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Want lag-free gaming audio on any device? Qualcomm has a chip for that
- The QCC3086 chipset reduces Bluetooth audio latency down to 19ms – 23ms.
- The chipset is built upon the Qualcomm S3 Gen 2 Sound Platform.
- USB devices will be able to take advantage of Snapdragon Sound features.
Qualcomm has just announced a new and exciting chip — the QCC3086. This innovative hardware is designed primarily for use within third-party dongles and adapters, and aims to bring lag-free gaming audio and more than just smartphones. That means whether you’re sporting an Apple MacBook Air or the latest Samsung Galaxy S23 Ultra smartphone, you should be able to take advantage of low-latency and state-of-the-art audio features simply by plugging in a USB dongle.
The headline feature is a latency reduction to below 20ms for seamless audio streaming, but the chipset supports other Snapdragon Sound technologies too. This includes Auracast for use with phones, laptops, and smart televisions, as well as Qualcomm’s aptX audio codecs.
Qualcomm wants to bring Snapdragon Sound to PCs and more via USB.
As more users turn to mobile gaming, Qualcomm claims that 79% of consumers say lower audio lag would be a purchase driver when considering their next wireless earbuds. Latency above 50ms is considered noticeable, and typical wireless headphones experience an audio lag in the hundreds of milliseconds.
To achieve this, Qualcomm’s QCC3086 chipset uses the LE Audio LC3 Bluetooth codec to slash latency and reduce battery consumption. Built upon Qualcomm’s S3 Gen 2 Sound Platform, it’s worth noting that users will need to update both of their connected devices to the latest S3 update to experience the best results. That means, for example, updating both your smartphone and headphones. If not, users can expect latency to fall to ~48ms while using the latest chip.
Ears-on with Qualcomm’s new chip
During Qualcomm’s demonstration, I managed to get some hands-on experience with the QCC3086 chipset at work. While playing a third-person shooter and wearing Qualcomm wireless earbuds, the time between clicking the mouse to fire the gun and the sound of gunfire felt instantaneous. When I looked at the computer that tracks the latency, it showed a reading of 19ms, 1ms faster than Qualcomm’s target of 20ms. The chipset’s dedicated “Gaming Mode” uses LE Audio instead of Bluetooth Classic to reduce latency, and it shows.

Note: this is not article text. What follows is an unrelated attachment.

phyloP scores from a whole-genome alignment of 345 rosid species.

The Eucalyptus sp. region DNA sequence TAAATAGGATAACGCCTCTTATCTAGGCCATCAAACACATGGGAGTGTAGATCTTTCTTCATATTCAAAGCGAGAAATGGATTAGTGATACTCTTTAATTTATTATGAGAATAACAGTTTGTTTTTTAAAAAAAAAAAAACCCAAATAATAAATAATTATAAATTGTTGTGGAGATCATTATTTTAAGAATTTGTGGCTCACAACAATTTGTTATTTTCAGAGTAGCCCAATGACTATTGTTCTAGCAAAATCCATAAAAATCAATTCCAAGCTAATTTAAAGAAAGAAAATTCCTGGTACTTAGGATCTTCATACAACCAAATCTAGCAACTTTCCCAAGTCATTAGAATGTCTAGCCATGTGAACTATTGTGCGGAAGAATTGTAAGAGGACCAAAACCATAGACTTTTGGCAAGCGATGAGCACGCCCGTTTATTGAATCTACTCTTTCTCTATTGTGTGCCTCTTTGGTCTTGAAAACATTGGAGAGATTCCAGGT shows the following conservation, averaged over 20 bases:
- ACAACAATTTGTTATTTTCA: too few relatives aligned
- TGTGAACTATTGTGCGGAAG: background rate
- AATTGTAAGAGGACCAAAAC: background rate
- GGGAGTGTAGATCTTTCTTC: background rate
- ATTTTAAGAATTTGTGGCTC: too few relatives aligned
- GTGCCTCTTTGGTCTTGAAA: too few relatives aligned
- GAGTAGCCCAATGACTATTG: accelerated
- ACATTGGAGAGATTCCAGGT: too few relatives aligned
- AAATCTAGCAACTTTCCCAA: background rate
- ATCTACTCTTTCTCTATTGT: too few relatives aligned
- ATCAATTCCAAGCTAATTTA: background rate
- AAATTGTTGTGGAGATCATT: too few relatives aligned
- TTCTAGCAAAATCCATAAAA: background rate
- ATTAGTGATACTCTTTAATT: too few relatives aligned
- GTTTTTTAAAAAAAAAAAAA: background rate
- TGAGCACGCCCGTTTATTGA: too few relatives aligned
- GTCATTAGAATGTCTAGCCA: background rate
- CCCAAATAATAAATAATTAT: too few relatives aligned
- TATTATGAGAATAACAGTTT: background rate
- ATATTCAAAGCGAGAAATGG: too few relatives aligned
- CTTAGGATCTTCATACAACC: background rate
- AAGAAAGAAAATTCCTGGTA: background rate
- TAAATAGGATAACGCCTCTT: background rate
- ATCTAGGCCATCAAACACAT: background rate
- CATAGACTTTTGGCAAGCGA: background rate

Qualcomm's new chipset makes gaming audio sound genuinely real-time.
Another impressive feature is the voice-back channel which allows in-game voice communication. While running the game, I hopped on a voice call. Even though the connection quality wasn’t the best, the computer showed a latency reading of just 21ms. Additionally, Qualcomm claims latency was always kept below 23ms for game and voice-back audio while testing on other devices. So far, so impressive.
Next up is the inclusion of Snapdragon Sound features. Dotted across the room were several different audio broadcasts running Auracast via the QCC3086 chipset. These included a YouTube video running on a phone, an audio player, and a film streaming from a laptop. When navigating to the Bluetooth menu on a smartphone, a dropdown list of all the different wireless audio channels was visible. When I selected the audio stream I wanted to listen to, the earbuds immediately tuned in to that specific broadcast. Latency remained stable across each channel, and the audio lag wasn’t affected by how many devices were streaming from the same transmission. Volume control and personalization are handled by each connected device, which keeps latency to a minimum. The chipset also allows for Auracast Broadcast, which lets users easily share their audio streams with friends, family, or the public.
Qualcomm incorporates Auracast into its new chip, giving access to public audio streaming and broadcasting.
Finally, we tested the connection range and sound quality while streaming music from a phone using the QCC3086 chipset. The bitrate is scalable, providing lossless music streaming up to 1Mpbs and lossy music as low as ~250kbps. In terms of lossless audio, aptX Adaptive can play back songs at 24-bit 96kHz sample rates. Generally speaking, the connection maintained lossless quality, especially when near the chipset. The bitrate decreased in stages as the earbuds were moved further from the source device. At around roughly 10m distance, the buds were still streaming at ~250kbps, but the connection dropped out entirely when turning a corner.
But it isn’t just latency, Auracast, and lossless. The chipset hosts Bluetooth 5.4 with a dual-mode LE Audio radio, adaptive ANC capabilities, stereo audio recording, and spatial audio. When plugged into a computer, the chipset will appear as a soundcard that transmits audio.
Remember, this new technology isn’t restricted to mobiles. Glasses, laptops, game consoles, smart televisions, and the automotive industry all stand to benefit. Sadly, Qualcomm isn’t selling the little USB dongle itself; this was a demo to show what its partners can do with the technology. The chip will be available in devices by the end of the year. Watch this space.